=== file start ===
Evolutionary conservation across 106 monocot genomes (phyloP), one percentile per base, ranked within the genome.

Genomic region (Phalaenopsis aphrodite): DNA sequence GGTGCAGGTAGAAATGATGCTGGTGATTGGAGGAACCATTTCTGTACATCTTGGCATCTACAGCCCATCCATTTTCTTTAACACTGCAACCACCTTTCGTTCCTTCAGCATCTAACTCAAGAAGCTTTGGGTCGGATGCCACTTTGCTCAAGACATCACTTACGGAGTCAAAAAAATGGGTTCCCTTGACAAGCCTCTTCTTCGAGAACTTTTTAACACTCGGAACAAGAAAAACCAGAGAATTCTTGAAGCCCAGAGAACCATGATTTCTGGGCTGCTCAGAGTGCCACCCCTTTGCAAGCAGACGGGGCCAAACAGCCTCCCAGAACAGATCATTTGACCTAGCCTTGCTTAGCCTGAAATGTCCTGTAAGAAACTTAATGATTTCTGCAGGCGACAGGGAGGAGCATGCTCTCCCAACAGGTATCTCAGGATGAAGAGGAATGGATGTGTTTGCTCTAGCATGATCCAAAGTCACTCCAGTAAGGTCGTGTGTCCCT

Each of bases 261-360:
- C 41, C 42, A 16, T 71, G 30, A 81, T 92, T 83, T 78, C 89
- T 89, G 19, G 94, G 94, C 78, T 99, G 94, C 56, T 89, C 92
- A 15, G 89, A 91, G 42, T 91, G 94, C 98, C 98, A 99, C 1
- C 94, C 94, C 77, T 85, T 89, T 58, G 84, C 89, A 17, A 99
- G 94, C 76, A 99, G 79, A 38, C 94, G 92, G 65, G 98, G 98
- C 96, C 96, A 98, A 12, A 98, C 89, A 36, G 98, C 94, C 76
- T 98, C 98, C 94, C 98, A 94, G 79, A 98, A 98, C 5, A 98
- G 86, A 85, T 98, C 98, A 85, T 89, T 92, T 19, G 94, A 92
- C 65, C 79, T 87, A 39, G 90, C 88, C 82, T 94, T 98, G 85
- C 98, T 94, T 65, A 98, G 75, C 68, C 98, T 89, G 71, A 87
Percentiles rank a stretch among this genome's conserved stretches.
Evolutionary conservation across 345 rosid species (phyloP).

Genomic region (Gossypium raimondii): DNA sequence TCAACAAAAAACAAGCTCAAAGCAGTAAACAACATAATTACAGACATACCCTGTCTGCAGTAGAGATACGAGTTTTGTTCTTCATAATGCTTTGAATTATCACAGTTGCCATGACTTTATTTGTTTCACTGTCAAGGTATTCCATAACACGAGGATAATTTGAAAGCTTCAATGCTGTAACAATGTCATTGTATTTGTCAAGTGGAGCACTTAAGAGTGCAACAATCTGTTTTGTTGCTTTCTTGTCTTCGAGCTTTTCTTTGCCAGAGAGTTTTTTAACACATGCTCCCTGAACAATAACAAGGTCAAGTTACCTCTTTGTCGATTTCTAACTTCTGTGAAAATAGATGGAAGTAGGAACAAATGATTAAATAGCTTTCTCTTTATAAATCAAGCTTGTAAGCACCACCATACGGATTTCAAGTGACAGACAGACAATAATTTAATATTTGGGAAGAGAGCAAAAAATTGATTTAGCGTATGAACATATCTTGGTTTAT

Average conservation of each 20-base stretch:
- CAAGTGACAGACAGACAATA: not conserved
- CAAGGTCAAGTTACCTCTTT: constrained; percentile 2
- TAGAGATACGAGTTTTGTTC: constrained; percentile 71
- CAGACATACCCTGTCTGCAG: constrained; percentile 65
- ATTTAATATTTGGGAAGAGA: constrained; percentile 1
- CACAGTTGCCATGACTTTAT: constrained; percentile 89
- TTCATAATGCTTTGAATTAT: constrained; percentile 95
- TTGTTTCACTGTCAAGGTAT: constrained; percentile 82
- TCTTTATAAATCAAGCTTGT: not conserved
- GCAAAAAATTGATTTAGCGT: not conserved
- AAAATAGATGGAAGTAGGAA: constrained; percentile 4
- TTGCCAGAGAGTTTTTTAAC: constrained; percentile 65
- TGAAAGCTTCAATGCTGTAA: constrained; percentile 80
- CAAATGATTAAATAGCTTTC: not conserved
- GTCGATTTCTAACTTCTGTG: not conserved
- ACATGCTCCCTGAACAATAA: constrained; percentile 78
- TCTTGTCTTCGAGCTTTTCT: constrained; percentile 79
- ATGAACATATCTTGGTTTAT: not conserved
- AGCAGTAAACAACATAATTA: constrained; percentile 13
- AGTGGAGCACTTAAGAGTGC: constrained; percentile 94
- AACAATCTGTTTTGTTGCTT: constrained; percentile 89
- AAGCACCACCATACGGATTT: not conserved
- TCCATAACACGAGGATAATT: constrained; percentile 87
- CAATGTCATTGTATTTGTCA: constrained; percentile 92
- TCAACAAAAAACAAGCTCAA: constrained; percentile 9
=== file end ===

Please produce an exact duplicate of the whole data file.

Evolutionary conservation across 106 monocot genomes (phyloP), one percentile per base, ranked within the genome.

Genomic region (Phalaenopsis aphrodite): DNA sequence GGTGCAGGTAGAAATGATGCTGGTGATTGGAGGAACCATTTCTGTACATCTTGGCATCTACAGCCCATCCATTTTCTTTAACACTGCAACCACCTTTCGTTCCTTCAGCATCTAACTCAAGAAGCTTTGGGTCGGATGCCACTTTGCTCAAGACATCACTTACGGAGTCAAAAAAATGGGTTCCCTTGACAAGCCTCTTCTTCGAGAACTTTTTAACACTCGGAACAAGAAAAACCAGAGAATTCTTGAAGCCCAGAGAACCATGATTTCTGGGCTGCTCAGAGTGCCACCCCTTTGCAAGCAGACGGGGCCAAACAGCCTCCCAGAACAGATCATTTGACCTAGCCTTGCTTAGCCTGAAATGTCCTGTAAGAAACTTAATGATTTCTGCAGGCGACAGGGAGGAGCATGCTCTCCCAACAGGTATCTCAGGATGAAGAGGAATGGATGTGTTTGCTCTAGCATGATCCAAAGTCACTCCAGTAAGGTCGTGTGTCCCT

Each of bases 261-360:
- C 41, C 42, A 16, T 71, G 30, A 81, T 92, T 83, T 78, C 89
- T 89, G 19, G 94, G 94, C 78, T 99, G 94, C 56, T 89, C 92
- A 15, G 89, A 91, G 42, T 91, G 94, C 98, C 98, A 99, C 1
- C 94, C 94, C 77, T 85, T 89, T 58, G 84, C 89, A 17, A 99
- G 94, C 76, A 99, G 79, A 38, C 94, G 92, G 65, G 98, G 98
- C 96, C 96, A 98, A 12, A 98, C 89, A 36, G 98, C 94, C 76
- T 98, C 98, C 94, C 98, A 94, G 79, A 98, A 98, C 5, A 98
- G 86, A 85, T 98, C 98, A 85, T 89, T 92, T 19, G 94, A 92
- C 65, C 79, T 87, A 39, G 90, C 88, C 82, T 94, T 98, G 85
- C 98, T 94, T 65, A 98, G 75, C 68, C 98, T 89, G 71, A 87
Percentiles rank a stretch among this genome's conserved stretches.
Evolutionary conservation across 345 rosid species (phyloP).

Genomic region (Gossypium raimondii): DNA sequence TCAACAAAAAACAAGCTCAAAGCAGTAAACAACATAATTACAGACATACCCTGTCTGCAGTAGAGATACGAGTTTTGTTCTTCATAATGCTTTGAATTATCACAGTTGCCATGACTTTATTTGTTTCACTGTCAAGGTATTCCATAACACGAGGATAATTTGAAAGCTTCAATGCTGTAACAATGTCATTGTATTTGTCAAGTGGAGCACTTAAGAGTGCAACAATCTGTTTTGTTGCTTTCTTGTCTTCGAGCTTTTCTTTGCCAGAGAGTTTTTTAACACATGCTCCCTGAACAATAACAAGGTCAAGTTACCTCTTTGTCGATTTCTAACTTCTGTGAAAATAGATGGAAGTAGGAACAAATGATTAAATAGCTTTCTCTTTATAAATCAAGCTTGTAAGCACCACCATACGGATTTCAAGTGACAGACAGACAATAATTTAATATTTGGGAAGAGAGCAAAAAATTGATTTAGCGTATGAACATATCTTGGTTTAT

Average conservation of each 20-base stretch:
- CAAGTGACAGACAGACAATA: not conserved
- CAAGGTCAAGTTACCTCTTT: constrained; percentile 2
- TAGAGATACGAGTTTTGTTC: constrained; percentile 71
- CAGACATACCCTGTCTGCAG: constrained; percentile 65
- ATTTAATATTTGGGAAGAGA: constrained; percentile 1
- CACAGTTGCCATGACTTTAT: constrained; percentile 89
- TTCATAATGCTTTGAATTAT: constrained; percentile 95
- TTGTTTCACTGTCAAGGTAT: constrained; percentile 82
- TCTTTATAAATCAAGCTTGT: not conserved
- GCAAAAAATTGATTTAGCGT: not conserved
- AAAATAGATGGAAGTAGGAA: constrained; percentile 4
- TTGCCAGAGAGTTTTTTAAC: constrained; percentile 65
- TGAAAGCTTCAATGCTGTAA: constrained; percentile 80
- CAAATGATTAAATAGCTTTC: not conserved
- GTCGATTTCTAACTTCTGTG: not conserved
- ACATGCTCCCTGAACAATAA: constrained; percentile 78
- TCTTGTCTTCGAGCTTTTCT: constrained; percentile 79
- ATGAACATATCTTGGTTTAT: not conserved
- AGCAGTAAACAACATAATTA: constrained; percentile 13
- AGTGGAGCACTTAAGAGTGC: constrained; percentile 94
- AACAATCTGTTTTGTTGCTT: constrained; percentile 89
- AAGCACCACCATACGGATTT: not conserved
- TCCATAACACGAGGATAATT: constrained; percentile 87
- CAATGTCATTGTATTTGTCA: constrained; percentile 92
- TCAACAAAAAACAAGCTCAA: constrained; percentile 9